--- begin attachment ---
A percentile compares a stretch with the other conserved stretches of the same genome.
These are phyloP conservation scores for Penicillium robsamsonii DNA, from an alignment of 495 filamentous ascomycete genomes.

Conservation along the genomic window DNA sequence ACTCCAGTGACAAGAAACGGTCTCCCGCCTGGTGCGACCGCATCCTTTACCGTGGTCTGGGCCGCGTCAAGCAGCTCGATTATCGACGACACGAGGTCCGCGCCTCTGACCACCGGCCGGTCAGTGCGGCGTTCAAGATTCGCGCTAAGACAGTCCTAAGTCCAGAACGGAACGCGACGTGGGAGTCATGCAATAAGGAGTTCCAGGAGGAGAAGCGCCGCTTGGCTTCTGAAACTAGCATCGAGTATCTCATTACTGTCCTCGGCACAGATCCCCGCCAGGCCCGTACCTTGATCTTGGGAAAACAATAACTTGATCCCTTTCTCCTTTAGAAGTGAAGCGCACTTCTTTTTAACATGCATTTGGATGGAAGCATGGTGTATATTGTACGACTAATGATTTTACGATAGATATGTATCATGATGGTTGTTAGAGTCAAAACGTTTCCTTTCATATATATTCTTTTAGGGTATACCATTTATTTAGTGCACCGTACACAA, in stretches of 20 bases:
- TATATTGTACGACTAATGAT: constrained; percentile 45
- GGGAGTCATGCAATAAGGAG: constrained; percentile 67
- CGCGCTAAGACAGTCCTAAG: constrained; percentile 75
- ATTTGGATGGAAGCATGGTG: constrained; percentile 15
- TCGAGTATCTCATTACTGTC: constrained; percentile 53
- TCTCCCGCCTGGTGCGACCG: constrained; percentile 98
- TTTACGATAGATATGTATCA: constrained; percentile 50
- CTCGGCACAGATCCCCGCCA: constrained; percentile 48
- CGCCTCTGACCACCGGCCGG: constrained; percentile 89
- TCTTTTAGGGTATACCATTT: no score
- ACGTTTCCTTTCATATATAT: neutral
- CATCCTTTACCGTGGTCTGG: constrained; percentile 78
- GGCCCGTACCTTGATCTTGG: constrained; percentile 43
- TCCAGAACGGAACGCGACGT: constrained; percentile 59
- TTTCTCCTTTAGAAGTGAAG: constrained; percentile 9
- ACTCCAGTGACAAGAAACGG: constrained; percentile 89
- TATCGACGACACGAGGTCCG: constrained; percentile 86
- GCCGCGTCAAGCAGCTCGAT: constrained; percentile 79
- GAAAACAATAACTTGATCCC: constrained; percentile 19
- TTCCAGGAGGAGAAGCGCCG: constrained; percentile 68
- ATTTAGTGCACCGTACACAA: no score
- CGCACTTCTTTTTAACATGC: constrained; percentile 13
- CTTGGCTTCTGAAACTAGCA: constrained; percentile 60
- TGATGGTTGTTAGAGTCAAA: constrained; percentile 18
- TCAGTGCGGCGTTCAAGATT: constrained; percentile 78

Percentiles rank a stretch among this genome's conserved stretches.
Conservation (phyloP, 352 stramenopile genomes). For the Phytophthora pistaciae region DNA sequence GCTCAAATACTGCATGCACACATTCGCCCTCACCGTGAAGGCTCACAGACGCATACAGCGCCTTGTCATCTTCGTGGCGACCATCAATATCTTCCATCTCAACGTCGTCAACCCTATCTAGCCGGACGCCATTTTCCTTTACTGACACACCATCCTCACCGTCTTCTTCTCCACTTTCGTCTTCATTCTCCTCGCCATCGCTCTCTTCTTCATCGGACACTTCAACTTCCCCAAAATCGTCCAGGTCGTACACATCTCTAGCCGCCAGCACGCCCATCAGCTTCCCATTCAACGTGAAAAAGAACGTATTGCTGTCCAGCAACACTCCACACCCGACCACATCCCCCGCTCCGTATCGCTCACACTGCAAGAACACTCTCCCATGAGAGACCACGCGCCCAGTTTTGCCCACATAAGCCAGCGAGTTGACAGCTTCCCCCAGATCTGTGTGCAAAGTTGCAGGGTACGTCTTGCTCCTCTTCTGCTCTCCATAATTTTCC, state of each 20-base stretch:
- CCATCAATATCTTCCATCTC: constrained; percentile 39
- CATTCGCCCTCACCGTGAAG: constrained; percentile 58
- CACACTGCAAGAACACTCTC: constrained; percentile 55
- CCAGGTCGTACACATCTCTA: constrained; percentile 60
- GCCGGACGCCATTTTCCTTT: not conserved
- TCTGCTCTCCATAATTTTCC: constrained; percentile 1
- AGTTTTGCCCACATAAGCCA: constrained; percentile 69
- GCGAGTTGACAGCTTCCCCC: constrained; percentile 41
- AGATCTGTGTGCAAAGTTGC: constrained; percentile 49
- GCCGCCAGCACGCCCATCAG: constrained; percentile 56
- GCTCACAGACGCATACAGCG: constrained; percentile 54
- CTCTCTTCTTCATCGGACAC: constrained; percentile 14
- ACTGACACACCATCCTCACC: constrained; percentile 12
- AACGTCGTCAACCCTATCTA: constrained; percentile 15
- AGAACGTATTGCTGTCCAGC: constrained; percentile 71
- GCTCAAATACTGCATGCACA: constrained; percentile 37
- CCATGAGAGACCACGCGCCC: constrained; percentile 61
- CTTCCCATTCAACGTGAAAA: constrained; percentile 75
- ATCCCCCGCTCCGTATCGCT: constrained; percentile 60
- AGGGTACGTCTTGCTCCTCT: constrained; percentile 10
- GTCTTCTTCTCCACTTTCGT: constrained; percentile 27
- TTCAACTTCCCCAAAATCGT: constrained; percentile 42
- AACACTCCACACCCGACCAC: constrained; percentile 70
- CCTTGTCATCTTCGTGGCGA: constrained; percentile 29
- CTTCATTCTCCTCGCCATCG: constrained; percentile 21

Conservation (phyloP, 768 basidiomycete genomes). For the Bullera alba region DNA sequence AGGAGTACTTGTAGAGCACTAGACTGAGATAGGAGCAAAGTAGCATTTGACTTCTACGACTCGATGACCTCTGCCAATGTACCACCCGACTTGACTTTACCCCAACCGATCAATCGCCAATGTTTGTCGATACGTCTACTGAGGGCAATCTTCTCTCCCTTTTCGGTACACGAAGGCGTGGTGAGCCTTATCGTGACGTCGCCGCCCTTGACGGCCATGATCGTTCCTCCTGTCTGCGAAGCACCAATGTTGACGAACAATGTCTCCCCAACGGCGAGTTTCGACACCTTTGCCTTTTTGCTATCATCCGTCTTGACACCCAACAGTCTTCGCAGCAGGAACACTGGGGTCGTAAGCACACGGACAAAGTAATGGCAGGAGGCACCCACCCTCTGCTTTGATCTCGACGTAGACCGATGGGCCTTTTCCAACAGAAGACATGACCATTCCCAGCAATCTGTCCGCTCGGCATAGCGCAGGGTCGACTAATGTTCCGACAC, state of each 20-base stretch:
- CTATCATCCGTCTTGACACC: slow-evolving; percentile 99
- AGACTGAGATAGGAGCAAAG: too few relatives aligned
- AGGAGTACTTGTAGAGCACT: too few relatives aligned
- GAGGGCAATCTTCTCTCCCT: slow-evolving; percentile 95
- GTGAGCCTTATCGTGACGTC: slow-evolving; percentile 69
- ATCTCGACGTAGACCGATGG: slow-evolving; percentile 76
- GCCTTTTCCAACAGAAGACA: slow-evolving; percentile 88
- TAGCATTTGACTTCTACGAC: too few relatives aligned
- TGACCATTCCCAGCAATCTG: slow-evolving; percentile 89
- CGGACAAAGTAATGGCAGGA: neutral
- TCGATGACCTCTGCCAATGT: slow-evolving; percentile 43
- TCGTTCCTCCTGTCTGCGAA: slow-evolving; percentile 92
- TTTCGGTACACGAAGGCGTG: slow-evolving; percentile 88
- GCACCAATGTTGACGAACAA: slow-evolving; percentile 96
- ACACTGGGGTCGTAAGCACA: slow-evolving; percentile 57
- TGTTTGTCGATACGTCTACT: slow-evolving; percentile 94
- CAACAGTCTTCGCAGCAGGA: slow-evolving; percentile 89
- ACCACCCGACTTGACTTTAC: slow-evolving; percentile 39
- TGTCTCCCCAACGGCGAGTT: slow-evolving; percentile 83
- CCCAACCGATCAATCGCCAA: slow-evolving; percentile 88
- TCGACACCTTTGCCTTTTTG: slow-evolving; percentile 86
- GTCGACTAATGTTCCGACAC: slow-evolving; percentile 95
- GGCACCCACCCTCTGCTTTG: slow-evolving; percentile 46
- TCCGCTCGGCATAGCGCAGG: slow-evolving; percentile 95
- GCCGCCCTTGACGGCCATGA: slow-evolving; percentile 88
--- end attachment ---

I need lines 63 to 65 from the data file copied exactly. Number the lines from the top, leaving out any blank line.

- GCCTTTTCCAACAGAAGACA: slow-evolving; percentile 88
- TAGCATTTGACTTCTACGAC: too few relatives aligned
- TGACCATTCCCAGCAATCTG: slow-evolving; percentile 89